If you are part of the 15% of women who suffer from chronic urogenital pain (CUP) and have an upcoming birth, you may be feeling intimidated. Women with CUP experience burning, stinging, itching and stabbing pains in the genital area, and may suffer from urinary urgency and frequency, as well as bowel dysfunction. The two most common CUP disorders include vulvodynia and bladder pain syndrome, also known as interstitial cystitis. Simple activities such as wearing jeans, inserting tampons, having a pap smear, or attempting intercourse can be painful and distressing, and the very thought of giving birth can be terrifying. Most times there are no identifiable medical causes to explain the severity of pain. CUP can affect women of all ages and ethnicities, single, partnered, and with or without children.
There is a lot of conflicting advice relating to mode of birth for women with CUP. Sometimes women are told that having a vaginal birth will “stretch” the vagina and potentially provide a cure, other times they are warned against a natural birth and plan a caesarean due to fears that giving birth might exacerbate the pain. Such advice is not evidence based, and usually reflects the personal preference of the health care practitioner providing the advice.
Unfortunately there has been limited knowledge about CUP, its mechanisms of pain or its origins. Knowing where the pain comes from and what causes the pain is essential to planning effective treatment, and it is this knowledge that is lacking in research. There are many theories that hypothesise the origins of pain, ranging from nerve entrapment, central sensitisation or even suggestions that it may be purely psychological. Treatments based on these theories are usually unsuccessful, and women continue to suffer not only from the pain but also from side effects of medications, surgeries, and the burden of being told that “it might just be in your head.”
Recent pain mapping studies by the author have found where the pain comes from in CUP, and what triggers the symptoms. When examining the external genital area some of the pain can be found originating from the vaginal entrance and urethral opening (where the pain is typically felt), but more intense pain arises from internal soft tissue of the pelvis. Pelvic floor muscles are considered to be the most complex in the human body, representing an integrated unit that provides support and control of pelvic organs. The anatomic and functional integrity of pelvic floor muscles is key to several basic functions of life: storage and evacuation of urine and faeces, support of pelvic organs, and the platform for sexual pleasure and birthing. When pelvic muscle function is compromised, functional capacity diminishes leading to many of the problems seen in relation to chronic urogenital pain.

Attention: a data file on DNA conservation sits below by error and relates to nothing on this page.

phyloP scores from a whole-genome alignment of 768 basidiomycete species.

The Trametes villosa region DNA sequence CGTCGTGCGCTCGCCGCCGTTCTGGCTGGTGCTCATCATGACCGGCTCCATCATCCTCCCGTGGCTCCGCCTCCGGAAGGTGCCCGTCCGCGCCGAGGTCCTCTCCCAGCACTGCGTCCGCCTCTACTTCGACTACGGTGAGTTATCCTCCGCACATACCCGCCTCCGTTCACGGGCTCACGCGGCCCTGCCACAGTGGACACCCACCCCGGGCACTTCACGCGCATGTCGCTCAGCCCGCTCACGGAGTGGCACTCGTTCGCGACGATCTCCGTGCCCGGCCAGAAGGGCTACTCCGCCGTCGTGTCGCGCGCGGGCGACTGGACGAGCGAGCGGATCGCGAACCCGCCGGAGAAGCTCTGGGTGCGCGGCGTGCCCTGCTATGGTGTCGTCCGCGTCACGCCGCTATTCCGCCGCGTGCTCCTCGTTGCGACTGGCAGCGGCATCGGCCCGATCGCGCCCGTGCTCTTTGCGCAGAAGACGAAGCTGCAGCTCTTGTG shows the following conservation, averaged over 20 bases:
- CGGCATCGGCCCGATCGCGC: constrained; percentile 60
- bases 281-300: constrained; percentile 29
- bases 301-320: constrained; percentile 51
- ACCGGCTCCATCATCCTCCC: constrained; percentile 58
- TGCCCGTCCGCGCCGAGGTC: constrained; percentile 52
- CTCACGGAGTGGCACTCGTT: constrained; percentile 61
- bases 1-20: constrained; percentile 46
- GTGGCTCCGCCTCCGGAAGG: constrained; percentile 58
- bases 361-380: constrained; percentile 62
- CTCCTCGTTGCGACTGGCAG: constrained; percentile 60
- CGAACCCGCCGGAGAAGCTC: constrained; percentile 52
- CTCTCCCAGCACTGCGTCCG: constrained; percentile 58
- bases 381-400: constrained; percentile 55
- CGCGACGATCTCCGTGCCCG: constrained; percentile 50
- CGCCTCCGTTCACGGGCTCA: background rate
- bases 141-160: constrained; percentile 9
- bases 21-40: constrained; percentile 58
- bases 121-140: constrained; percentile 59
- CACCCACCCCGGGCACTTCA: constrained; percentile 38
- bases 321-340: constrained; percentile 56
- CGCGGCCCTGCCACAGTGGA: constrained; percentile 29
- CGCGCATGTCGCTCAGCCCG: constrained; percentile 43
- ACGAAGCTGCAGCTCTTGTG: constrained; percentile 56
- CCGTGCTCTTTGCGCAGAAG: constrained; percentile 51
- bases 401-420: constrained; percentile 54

Women suffering from chronic urogenital pain are frequently found to have dysfunctional pelvic muscles, characterised by increased tension and hypersensitivity. When muscles contract even 20% of their potential, they lose 80% of blood flow. This creates “ischaemic” pain, which is well known as the burning pain felt in the chest and left arm in a heart attack, or in skeletal muscles when exercising hard. When pain is felt in the body, the typical response is to brace and guard the area. As an example, when abdominal pain is present, one tends to hunch over and protect the abdomen. In neck pain, one usually stiffens the neck and raises the shoulder – again a protective action. The burning pain of vulvodynia is felt in the vulvar area, and the instinctive response is to tense the muscles, holding the vaginal opening tightly closed. This is done in a similar way to stopping urine flow, holding wind, or bracing to prevent leakage of urine during sneezing. These responses are designed to be used intermittently, not as a constant state of being. Holding muscles tight for an extended period of time not only causes ischaemic, burning pain, but also reduces elasticity and can result in restrictions such as contractures. A contracture is a very stiff, shortened muscle that can be painful to touch and brittle when quickly stretched.
Pain also provokes anxiety, which increases neuromuscular tension in preparation for the fight or flight response. This can spiral out of control, and is known as the fear tension pain cycle. The more fear there is, the more tension is generated, which creates more pain, which creates more fear and so on.
Decreasing pain in chronic urogenital pain conditions and in labour is based on the same principles. Understanding the cause of pain helps to reduce the sense of threat and danger, which in turn reduces the sense of fear associated with the pain. This minimises the psychological tension associated with pain, which is essential in addressing the physical tension that is held in the muscles and associated soft tissue. Normalising pelvic muscle function involves learning deep relaxation and heightening the mind-body connection, which is a key element in hypnobirthing practice. Techniques that involve diaphragmatic breathing help to regulate pelvic muscle tension, which assists in reducing pain and normalising function.
The good news is that chronic urogenital pain syndromes are functional in nature; meaning that with manual therapy, relaxation practice, and anxiety management relief can usually be achieved. Hypnobirthing provides excellent tools to help with this process, and with the right education, support, and treatment, pain can be relieved and a positive birth experience can be achieved.
Dr Sherie Johns BNurs, MMid, HPCE, PHD Scholar